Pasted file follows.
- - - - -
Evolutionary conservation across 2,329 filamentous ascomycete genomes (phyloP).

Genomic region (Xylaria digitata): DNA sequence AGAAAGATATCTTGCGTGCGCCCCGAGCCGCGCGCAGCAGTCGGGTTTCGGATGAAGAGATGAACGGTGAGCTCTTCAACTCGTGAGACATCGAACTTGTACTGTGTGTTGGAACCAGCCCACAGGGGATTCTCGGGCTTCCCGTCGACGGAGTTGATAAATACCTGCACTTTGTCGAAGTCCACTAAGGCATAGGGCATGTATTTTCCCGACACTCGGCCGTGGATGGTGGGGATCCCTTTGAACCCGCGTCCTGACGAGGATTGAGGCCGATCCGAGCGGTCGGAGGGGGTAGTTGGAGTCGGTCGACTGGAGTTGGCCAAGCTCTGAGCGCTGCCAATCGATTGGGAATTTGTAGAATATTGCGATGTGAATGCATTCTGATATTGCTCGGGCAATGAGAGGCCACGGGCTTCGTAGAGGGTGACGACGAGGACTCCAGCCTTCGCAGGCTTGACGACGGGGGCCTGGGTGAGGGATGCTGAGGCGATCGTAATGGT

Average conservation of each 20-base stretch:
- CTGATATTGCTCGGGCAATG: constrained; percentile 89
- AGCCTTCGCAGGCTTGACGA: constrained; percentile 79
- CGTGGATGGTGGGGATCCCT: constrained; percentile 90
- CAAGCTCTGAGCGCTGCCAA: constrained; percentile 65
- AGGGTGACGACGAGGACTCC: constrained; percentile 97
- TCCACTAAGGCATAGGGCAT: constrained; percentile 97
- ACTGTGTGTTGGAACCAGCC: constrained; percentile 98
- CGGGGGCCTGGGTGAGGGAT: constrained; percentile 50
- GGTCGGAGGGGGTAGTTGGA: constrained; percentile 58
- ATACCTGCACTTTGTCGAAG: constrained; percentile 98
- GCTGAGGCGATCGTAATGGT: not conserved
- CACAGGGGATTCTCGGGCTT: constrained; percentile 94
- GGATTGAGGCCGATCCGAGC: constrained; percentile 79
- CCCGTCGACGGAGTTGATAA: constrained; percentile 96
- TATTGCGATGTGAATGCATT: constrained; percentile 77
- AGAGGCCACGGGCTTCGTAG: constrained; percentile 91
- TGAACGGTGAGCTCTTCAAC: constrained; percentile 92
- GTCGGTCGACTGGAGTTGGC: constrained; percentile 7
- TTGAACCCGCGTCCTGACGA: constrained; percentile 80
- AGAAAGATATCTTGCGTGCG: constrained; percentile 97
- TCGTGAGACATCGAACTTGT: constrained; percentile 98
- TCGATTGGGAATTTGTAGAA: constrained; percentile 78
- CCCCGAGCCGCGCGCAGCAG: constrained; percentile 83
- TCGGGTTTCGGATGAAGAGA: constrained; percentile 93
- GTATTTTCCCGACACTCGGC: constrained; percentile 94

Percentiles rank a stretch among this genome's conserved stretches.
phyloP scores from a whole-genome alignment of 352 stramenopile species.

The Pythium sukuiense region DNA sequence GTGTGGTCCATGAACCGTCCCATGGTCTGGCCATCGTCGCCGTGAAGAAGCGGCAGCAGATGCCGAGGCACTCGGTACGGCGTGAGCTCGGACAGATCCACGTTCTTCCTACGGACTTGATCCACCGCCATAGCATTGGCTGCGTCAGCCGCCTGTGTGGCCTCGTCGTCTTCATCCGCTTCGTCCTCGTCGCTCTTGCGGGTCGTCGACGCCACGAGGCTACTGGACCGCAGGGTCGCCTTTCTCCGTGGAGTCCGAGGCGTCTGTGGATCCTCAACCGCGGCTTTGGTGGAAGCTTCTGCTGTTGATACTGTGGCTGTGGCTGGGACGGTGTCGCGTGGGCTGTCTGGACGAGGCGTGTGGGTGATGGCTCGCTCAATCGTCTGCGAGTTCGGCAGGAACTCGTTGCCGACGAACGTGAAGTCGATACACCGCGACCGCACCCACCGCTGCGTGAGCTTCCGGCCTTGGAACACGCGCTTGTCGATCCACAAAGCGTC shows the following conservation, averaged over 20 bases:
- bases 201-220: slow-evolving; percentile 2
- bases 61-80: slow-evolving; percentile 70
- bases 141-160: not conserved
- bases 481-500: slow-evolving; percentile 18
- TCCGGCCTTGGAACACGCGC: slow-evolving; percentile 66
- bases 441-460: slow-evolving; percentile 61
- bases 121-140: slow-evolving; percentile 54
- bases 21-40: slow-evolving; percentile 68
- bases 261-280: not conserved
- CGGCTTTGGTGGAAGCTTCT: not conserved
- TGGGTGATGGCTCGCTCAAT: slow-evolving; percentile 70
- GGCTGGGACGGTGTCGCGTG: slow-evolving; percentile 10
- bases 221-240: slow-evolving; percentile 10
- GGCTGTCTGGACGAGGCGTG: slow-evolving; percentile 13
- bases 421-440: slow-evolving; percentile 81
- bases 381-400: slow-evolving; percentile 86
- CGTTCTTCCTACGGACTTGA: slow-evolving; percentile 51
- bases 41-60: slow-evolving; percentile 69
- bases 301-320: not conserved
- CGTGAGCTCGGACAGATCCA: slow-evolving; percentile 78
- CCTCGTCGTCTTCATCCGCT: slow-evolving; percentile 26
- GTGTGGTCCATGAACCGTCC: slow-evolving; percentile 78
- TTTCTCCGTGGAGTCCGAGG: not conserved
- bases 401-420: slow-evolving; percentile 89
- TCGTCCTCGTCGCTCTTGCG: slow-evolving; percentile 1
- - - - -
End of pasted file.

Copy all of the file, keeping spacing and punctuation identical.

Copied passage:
Evolutionary conservation across 2,329 filamentous ascomycete genomes (phyloP).

Genomic region (Xylaria digitata): DNA sequence AGAAAGATATCTTGCGTGCGCCCCGAGCCGCGCGCAGCAGTCGGGTTTCGGATGAAGAGATGAACGGTGAGCTCTTCAACTCGTGAGACATCGAACTTGTACTGTGTGTTGGAACCAGCCCACAGGGGATTCTCGGGCTTCCCGTCGACGGAGTTGATAAATACCTGCACTTTGTCGAAGTCCACTAAGGCATAGGGCATGTATTTTCCCGACACTCGGCCGTGGATGGTGGGGATCCCTTTGAACCCGCGTCCTGACGAGGATTGAGGCCGATCCGAGCGGTCGGAGGGGGTAGTTGGAGTCGGTCGACTGGAGTTGGCCAAGCTCTGAGCGCTGCCAATCGATTGGGAATTTGTAGAATATTGCGATGTGAATGCATTCTGATATTGCTCGGGCAATGAGAGGCCACGGGCTTCGTAGAGGGTGACGACGAGGACTCCAGCCTTCGCAGGCTTGACGACGGGGGCCTGGGTGAGGGATGCTGAGGCGATCGTAATGGT

Average conservation of each 20-base stretch:
- CTGATATTGCTCGGGCAATG: constrained; percentile 89
- AGCCTTCGCAGGCTTGACGA: constrained; percentile 79
- CGTGGATGGTGGGGATCCCT: constrained; percentile 90
- CAAGCTCTGAGCGCTGCCAA: constrained; percentile 65
- AGGGTGACGACGAGGACTCC: constrained; percentile 97
- TCCACTAAGGCATAGGGCAT: constrained; percentile 97
- ACTGTGTGTTGGAACCAGCC: constrained; percentile 98
- CGGGGGCCTGGGTGAGGGAT: constrained; percentile 50
- GGTCGGAGGGGGTAGTTGGA: constrained; percentile 58
- ATACCTGCACTTTGTCGAAG: constrained; percentile 98
- GCTGAGGCGATCGTAATGGT: not conserved
- CACAGGGGATTCTCGGGCTT: constrained; percentile 94
- GGATTGAGGCCGATCCGAGC: constrained; percentile 79
- CCCGTCGACGGAGTTGATAA: constrained; percentile 96
- TATTGCGATGTGAATGCATT: constrained; percentile 77
- AGAGGCCACGGGCTTCGTAG: constrained; percentile 91
- TGAACGGTGAGCTCTTCAAC: constrained; percentile 92
- GTCGGTCGACTGGAGTTGGC: constrained; percentile 7
- TTGAACCCGCGTCCTGACGA: constrained; percentile 80
- AGAAAGATATCTTGCGTGCG: constrained; percentile 97
- TCGTGAGACATCGAACTTGT: constrained; percentile 98
- TCGATTGGGAATTTGTAGAA: constrained; percentile 78
- CCCCGAGCCGCGCGCAGCAG: constrained; percentile 83
- TCGGGTTTCGGATGAAGAGA: constrained; percentile 93
- GTATTTTCCCGACACTCGGC: constrained; percentile 94

Percentiles rank a stretch among this genome's conserved stretches.
phyloP scores from a whole-genome alignment of 352 stramenopile species.

The Pythium sukuiense region DNA sequence GTGTGGTCCATGAACCGTCCCATGGTCTGGCCATCGTCGCCGTGAAGAAGCGGCAGCAGATGCCGAGGCACTCGGTACGGCGTGAGCTCGGACAGATCCACGTTCTTCCTACGGACTTGATCCACCGCCATAGCATTGGCTGCGTCAGCCGCCTGTGTGGCCTCGTCGTCTTCATCCGCTTCGTCCTCGTCGCTCTTGCGGGTCGTCGACGCCACGAGGCTACTGGACCGCAGGGTCGCCTTTCTCCGTGGAGTCCGAGGCGTCTGTGGATCCTCAACCGCGGCTTTGGTGGAAGCTTCTGCTGTTGATACTGTGGCTGTGGCTGGGACGGTGTCGCGTGGGCTGTCTGGACGAGGCGTGTGGGTGATGGCTCGCTCAATCGTCTGCGAGTTCGGCAGGAACTCGTTGCCGACGAACGTGAAGTCGATACACCGCGACCGCACCCACCGCTGCGTGAGCTTCCGGCCTTGGAACACGCGCTTGTCGATCCACAAAGCGTC shows the following conservation, averaged over 20 bases:
- bases 201-220: slow-evolving; percentile 2
- bases 61-80: slow-evolving; percentile 70
- bases 141-160: not conserved
- bases 481-500: slow-evolving; percentile 18
- TCCGGCCTTGGAACACGCGC: slow-evolving; percentile 66
- bases 441-460: slow-evolving; percentile 61
- bases 121-140: slow-evolving; percentile 54
- bases 21-40: slow-evolving; percentile 68
- bases 261-280: not conserved
- CGGCTTTGGTGGAAGCTTCT: not conserved
- TGGGTGATGGCTCGCTCAAT: slow-evolving; percentile 70
- GGCTGGGACGGTGTCGCGTG: slow-evolving; percentile 10
- bases 221-240: slow-evolving; percentile 10
- GGCTGTCTGGACGAGGCGTG: slow-evolving; percentile 13
- bases 421-440: slow-evolving; percentile 81
- bases 381-400: slow-evolving; percentile 86
- CGTTCTTCCTACGGACTTGA: slow-evolving; percentile 51
- bases 41-60: slow-evolving; percentile 69
- bases 301-320: not conserved
- CGTGAGCTCGGACAGATCCA: slow-evolving; percentile 78
- CCTCGTCGTCTTCATCCGCT: slow-evolving; percentile 26
- GTGTGGTCCATGAACCGTCC: slow-evolving; percentile 78
- TTTCTCCGTGGAGTCCGAGG: not conserved
- bases 401-420: slow-evolving; percentile 89
- TCGTCCTCGTCGCTCTTGCG: slow-evolving; percentile 1